A Rhetorical Analysis Of Women's Suffrage Speech

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In the 18th and 19th centuries, women were treated as inferior and there ideas were suppressed. Women’s places were in the homes. They had no voting rights, no career opportunities, no say, no freedom. These retrained women had enough, and so many stood up for themselves and others. Suffragette was the name granted to these women. One of history’s most famous suffragettes was a woman named Elizabeth Cady Stanton. Stanton accomplished many things in her lifetime. One of her most memorable moments was when she gave the speech The Destructive Male at the 1868 Women’s Suffrage Convention. With this speech she passionately states how the intelligent, wise female is kept from having any involvement in the world and how this affects our nation since…show more content…
Therefore, Stanton made her speech very personal and directed it towards every single woman in America. She uses this emotional appeal throughout her speech. Using her words she paints a picture of an intellectual, empathetic, powerful woman who is being suppressed by the male. When speaking about the male Stanton says, “The male element is a destructive force, stern, selfish, aggrandizing, loving war, violence, conquest, acquisition, breeding in the material and moral world alike discord, disorder, disease, and death.” The male is made out to be evil, selfish and destructive, while the female is made to be loving, wise, and courageous. Creating this good vs. bad scenario, she reaches the heart of every female in the audience and makes every woman feel as if she is speaking directly to them. Every woman hearing the speech will associate the words to their own lives, and when a woman does this she will feel angry at her many injustices. After creating a passionate, angry, justice seeking atmosphere, Stanton starts to twist in logical appeals with the emotions when she says “remember that man, who represents but half a complete being, with but half an idea on every subject, has undertaken the absolute control of all sublunary matters.” By the time she is done speaking, every woman in the house will be 100 times more passionate about suffrage. Each individual woman in the…show more content…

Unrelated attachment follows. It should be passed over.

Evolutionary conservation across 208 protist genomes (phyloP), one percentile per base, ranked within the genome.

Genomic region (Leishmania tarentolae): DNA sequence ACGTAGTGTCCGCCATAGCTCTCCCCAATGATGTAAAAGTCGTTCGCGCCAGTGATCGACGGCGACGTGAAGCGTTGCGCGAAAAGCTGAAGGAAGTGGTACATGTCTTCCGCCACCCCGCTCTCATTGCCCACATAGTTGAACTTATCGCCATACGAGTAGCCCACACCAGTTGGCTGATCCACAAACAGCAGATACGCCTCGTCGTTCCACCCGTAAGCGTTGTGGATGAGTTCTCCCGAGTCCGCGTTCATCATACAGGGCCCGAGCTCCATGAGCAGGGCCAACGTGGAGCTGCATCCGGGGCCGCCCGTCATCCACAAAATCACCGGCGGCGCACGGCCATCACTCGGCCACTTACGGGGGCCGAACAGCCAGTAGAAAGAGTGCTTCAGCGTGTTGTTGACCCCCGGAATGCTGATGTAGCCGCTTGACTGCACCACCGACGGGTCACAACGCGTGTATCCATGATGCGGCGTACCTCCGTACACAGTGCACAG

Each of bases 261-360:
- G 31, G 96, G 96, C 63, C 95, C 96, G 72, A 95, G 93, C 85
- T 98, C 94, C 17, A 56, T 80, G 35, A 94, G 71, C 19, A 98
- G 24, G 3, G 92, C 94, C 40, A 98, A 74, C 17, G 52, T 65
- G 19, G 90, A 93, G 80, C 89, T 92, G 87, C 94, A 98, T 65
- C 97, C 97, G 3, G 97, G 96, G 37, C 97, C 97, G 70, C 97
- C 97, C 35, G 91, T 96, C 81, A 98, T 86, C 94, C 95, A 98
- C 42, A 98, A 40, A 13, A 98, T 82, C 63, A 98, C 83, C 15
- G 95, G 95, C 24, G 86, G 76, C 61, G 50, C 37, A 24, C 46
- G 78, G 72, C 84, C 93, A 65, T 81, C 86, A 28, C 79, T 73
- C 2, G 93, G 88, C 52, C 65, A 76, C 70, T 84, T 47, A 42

One of the main things she incorporates throughout her speech is hyperbole. She uses this exaggeration in a way that makes sure every single person who leaves the convention after her speech will know exactly what her message was. The problem Stanton was discussing was very serious and many were brushing it off like it doesn 't matter. Woman suffrage was not being taken seriously by males. In her speech Stanton uses hyperbole to demand to be heard. A great example of the usage of hyperbole in her speech is, “The male element has… [crushed] out all the diviner qualities in human nature.” In this sentence, Stanton describes all men as evil, horrible creatures, when she does not truly mean this since she says, “In speaking of the masculine element, I do not wish to be understood to say that all men are hard, selfish, and brutal, for many of the most beautiful spirits the world has known have been clothed with manhood.” She was using hyperbole and she exaggerates to the point that she has to be taken seriously. Once she grabs your attention like that, she explains why the repression of woman is a true problem, not only for females but for males too. After hearing her speech, just about anyone would join and follow Stanton in a quest for
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